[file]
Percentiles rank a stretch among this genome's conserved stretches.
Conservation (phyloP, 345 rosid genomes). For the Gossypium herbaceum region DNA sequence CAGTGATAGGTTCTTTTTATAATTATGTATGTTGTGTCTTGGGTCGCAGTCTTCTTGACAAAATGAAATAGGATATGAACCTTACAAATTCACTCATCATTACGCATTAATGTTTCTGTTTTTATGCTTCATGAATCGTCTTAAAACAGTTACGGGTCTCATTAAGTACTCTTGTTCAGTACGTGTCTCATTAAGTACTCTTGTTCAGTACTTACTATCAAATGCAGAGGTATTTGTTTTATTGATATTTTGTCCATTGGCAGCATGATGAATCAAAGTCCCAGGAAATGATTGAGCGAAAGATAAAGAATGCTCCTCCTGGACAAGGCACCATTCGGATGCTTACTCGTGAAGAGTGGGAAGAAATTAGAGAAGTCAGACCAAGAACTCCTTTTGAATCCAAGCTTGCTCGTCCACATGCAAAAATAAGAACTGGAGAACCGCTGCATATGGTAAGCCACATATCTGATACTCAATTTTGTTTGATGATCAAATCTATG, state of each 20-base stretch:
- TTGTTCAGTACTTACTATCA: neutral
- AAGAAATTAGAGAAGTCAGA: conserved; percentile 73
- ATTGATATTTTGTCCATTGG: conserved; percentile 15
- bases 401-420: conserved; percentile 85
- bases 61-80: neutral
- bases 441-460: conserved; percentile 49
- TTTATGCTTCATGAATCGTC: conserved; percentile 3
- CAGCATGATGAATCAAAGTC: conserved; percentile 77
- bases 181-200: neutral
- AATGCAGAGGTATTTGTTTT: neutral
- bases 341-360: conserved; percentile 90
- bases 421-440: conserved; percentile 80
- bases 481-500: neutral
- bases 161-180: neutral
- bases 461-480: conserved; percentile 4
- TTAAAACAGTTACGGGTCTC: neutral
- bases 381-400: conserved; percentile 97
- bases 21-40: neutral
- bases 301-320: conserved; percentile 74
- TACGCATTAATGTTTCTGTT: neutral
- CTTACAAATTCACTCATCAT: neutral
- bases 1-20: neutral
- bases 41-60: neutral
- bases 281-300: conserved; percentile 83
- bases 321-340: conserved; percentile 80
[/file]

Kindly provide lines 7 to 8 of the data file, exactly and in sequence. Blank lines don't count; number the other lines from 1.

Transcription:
- bases 61-80: neutral
- bases 441-460: conserved; percentile 49